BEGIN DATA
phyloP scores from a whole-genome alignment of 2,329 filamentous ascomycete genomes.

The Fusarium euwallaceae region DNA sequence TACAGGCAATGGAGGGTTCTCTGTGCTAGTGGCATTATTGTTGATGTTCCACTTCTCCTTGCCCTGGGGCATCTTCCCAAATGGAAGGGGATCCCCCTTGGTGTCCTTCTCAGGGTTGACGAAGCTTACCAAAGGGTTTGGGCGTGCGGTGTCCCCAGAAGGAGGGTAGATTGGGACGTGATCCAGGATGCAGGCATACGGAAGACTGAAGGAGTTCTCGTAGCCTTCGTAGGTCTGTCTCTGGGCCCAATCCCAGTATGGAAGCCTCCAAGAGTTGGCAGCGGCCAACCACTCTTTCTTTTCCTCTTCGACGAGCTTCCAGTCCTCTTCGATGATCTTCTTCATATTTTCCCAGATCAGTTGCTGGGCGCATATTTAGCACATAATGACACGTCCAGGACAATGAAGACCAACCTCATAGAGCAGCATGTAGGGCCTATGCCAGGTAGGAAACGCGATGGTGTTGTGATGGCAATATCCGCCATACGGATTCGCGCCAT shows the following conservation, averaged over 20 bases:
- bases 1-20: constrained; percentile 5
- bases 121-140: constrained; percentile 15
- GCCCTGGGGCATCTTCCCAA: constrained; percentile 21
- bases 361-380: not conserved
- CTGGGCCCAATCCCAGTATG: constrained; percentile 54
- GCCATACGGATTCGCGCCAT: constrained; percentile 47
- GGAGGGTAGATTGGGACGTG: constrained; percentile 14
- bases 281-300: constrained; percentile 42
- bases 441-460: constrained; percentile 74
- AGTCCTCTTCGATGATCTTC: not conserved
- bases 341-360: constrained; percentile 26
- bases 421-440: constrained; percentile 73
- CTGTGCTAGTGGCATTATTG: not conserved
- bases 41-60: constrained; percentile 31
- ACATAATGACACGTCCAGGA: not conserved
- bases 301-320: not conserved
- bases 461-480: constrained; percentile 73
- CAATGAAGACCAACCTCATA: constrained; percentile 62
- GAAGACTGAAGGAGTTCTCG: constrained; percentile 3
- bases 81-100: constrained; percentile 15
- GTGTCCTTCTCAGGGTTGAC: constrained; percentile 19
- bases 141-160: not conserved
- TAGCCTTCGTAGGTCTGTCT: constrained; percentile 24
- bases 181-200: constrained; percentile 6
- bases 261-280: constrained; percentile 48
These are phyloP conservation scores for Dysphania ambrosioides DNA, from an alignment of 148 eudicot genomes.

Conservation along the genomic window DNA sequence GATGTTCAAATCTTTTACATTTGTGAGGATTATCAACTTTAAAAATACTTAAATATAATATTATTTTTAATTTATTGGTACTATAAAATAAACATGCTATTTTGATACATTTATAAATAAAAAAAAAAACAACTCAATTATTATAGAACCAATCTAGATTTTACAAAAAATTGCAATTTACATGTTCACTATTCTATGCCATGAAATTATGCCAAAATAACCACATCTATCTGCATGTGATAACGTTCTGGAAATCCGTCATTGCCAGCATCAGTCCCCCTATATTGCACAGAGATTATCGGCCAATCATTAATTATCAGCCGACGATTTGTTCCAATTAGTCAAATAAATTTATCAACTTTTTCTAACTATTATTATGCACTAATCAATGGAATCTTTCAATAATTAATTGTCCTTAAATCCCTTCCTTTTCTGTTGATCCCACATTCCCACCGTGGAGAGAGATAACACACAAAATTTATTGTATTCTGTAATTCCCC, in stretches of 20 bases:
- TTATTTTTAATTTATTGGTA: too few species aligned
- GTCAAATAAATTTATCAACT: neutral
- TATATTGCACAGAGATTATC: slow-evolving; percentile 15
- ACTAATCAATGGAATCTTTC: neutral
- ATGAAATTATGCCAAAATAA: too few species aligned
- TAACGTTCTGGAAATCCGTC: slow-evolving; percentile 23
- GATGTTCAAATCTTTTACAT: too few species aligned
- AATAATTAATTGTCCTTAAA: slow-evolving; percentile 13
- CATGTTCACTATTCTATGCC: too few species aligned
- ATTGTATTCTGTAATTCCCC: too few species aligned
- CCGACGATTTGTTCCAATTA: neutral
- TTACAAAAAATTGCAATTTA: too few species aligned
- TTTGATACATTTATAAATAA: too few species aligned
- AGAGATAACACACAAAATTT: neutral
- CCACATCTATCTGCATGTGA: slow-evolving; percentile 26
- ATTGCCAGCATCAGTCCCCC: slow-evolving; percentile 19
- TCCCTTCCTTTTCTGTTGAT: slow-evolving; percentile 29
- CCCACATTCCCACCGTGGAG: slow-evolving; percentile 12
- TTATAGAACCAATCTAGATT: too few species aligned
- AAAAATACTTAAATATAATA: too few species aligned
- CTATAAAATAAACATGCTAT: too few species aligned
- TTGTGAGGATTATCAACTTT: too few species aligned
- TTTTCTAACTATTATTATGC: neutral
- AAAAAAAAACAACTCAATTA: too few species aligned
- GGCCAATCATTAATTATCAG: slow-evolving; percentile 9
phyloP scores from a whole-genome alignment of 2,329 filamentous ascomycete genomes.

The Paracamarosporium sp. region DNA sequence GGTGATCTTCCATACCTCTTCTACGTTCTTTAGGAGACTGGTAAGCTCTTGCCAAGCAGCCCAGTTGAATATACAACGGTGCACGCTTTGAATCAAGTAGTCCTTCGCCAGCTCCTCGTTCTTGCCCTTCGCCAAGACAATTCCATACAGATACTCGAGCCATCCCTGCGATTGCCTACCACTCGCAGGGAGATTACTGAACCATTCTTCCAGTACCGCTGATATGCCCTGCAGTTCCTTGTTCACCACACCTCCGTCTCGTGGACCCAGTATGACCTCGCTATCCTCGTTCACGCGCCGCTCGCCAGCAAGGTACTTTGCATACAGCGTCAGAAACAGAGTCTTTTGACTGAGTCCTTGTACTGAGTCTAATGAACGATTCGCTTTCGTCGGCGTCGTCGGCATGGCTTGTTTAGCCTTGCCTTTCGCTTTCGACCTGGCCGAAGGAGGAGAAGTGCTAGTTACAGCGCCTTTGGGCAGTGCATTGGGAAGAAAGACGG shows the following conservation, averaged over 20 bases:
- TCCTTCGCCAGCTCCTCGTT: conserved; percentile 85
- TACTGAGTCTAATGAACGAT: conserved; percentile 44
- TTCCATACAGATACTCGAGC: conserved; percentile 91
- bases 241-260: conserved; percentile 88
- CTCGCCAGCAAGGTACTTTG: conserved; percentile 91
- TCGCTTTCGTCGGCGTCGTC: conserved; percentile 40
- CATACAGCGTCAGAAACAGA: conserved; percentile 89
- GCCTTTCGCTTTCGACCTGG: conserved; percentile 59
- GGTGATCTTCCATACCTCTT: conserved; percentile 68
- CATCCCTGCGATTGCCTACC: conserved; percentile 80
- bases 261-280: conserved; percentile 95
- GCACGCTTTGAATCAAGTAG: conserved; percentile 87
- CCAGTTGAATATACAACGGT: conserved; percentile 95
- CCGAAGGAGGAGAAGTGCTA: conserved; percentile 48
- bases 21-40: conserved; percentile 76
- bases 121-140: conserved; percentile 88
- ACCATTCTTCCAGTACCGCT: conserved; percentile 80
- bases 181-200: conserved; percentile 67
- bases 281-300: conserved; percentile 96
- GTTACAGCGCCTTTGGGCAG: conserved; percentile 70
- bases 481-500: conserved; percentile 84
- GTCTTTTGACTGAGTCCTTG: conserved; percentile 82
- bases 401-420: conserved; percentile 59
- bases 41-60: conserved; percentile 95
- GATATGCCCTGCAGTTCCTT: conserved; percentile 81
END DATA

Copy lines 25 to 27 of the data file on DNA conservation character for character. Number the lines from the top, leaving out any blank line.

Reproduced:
- TAGCCTTCGTAGGTCTGTCT: constrained; percentile 24
- bases 181-200: constrained; percentile 6
- bases 261-280: constrained; percentile 48